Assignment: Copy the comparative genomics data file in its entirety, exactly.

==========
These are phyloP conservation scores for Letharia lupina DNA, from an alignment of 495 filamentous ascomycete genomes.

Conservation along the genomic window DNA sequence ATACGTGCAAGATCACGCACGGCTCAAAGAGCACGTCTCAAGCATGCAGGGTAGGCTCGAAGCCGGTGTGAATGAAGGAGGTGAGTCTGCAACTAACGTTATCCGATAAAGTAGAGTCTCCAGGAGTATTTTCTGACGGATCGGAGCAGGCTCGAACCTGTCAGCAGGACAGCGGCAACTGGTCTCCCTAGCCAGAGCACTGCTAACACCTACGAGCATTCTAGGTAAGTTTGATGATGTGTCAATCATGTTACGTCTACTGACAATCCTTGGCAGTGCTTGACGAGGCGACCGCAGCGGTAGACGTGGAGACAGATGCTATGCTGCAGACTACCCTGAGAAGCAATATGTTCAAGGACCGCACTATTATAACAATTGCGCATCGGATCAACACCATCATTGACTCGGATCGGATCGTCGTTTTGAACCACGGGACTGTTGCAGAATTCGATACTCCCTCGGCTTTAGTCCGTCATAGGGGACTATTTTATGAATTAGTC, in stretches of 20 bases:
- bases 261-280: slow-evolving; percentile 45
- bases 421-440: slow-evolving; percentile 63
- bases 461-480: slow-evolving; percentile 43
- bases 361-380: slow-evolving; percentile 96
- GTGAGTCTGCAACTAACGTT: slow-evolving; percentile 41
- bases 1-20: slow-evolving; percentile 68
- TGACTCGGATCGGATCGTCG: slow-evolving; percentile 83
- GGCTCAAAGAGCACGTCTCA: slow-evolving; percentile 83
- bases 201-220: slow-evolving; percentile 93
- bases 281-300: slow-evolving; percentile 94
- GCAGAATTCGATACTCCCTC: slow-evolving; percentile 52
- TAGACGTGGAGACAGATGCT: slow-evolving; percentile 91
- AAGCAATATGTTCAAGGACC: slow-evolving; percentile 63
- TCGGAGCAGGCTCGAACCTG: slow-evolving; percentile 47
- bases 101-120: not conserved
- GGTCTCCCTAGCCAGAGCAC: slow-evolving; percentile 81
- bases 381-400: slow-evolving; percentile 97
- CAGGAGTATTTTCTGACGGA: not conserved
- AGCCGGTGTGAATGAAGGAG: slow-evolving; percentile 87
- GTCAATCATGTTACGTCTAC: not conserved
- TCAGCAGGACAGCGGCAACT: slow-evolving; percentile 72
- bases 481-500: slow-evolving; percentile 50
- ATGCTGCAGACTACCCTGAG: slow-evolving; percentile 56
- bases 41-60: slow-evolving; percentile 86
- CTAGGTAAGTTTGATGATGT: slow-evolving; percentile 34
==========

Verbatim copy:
These are phyloP conservation scores for Letharia lupina DNA, from an alignment of 495 filamentous ascomycete genomes.

Conservation along the genomic window DNA sequence ATACGTGCAAGATCACGCACGGCTCAAAGAGCACGTCTCAAGCATGCAGGGTAGGCTCGAAGCCGGTGTGAATGAAGGAGGTGAGTCTGCAACTAACGTTATCCGATAAAGTAGAGTCTCCAGGAGTATTTTCTGACGGATCGGAGCAGGCTCGAACCTGTCAGCAGGACAGCGGCAACTGGTCTCCCTAGCCAGAGCACTGCTAACACCTACGAGCATTCTAGGTAAGTTTGATGATGTGTCAATCATGTTACGTCTACTGACAATCCTTGGCAGTGCTTGACGAGGCGACCGCAGCGGTAGACGTGGAGACAGATGCTATGCTGCAGACTACCCTGAGAAGCAATATGTTCAAGGACCGCACTATTATAACAATTGCGCATCGGATCAACACCATCATTGACTCGGATCGGATCGTCGTTTTGAACCACGGGACTGTTGCAGAATTCGATACTCCCTCGGCTTTAGTCCGTCATAGGGGACTATTTTATGAATTAGTC, in stretches of 20 bases:
- bases 261-280: slow-evolving; percentile 45
- bases 421-440: slow-evolving; percentile 63
- bases 461-480: slow-evolving; percentile 43
- bases 361-380: slow-evolving; percentile 96
- GTGAGTCTGCAACTAACGTT: slow-evolving; percentile 41
- bases 1-20: slow-evolving; percentile 68
- TGACTCGGATCGGATCGTCG: slow-evolving; percentile 83
- GGCTCAAAGAGCACGTCTCA: slow-evolving; percentile 83
- bases 201-220: slow-evolving; percentile 93
- bases 281-300: slow-evolving; percentile 94
- GCAGAATTCGATACTCCCTC: slow-evolving; percentile 52
- TAGACGTGGAGACAGATGCT: slow-evolving; percentile 91
- AAGCAATATGTTCAAGGACC: slow-evolving; percentile 63
- TCGGAGCAGGCTCGAACCTG: slow-evolving; percentile 47
- bases 101-120: not conserved
- GGTCTCCCTAGCCAGAGCAC: slow-evolving; percentile 81
- bases 381-400: slow-evolving; percentile 97
- CAGGAGTATTTTCTGACGGA: not conserved
- AGCCGGTGTGAATGAAGGAG: slow-evolving; percentile 87
- GTCAATCATGTTACGTCTAC: not conserved
- TCAGCAGGACAGCGGCAACT: slow-evolving; percentile 72
- bases 481-500: slow-evolving; percentile 50
- ATGCTGCAGACTACCCTGAG: slow-evolving; percentile 56
- bases 41-60: slow-evolving; percentile 86
- CTAGGTAAGTTTGATGATGT: slow-evolving; percentile 34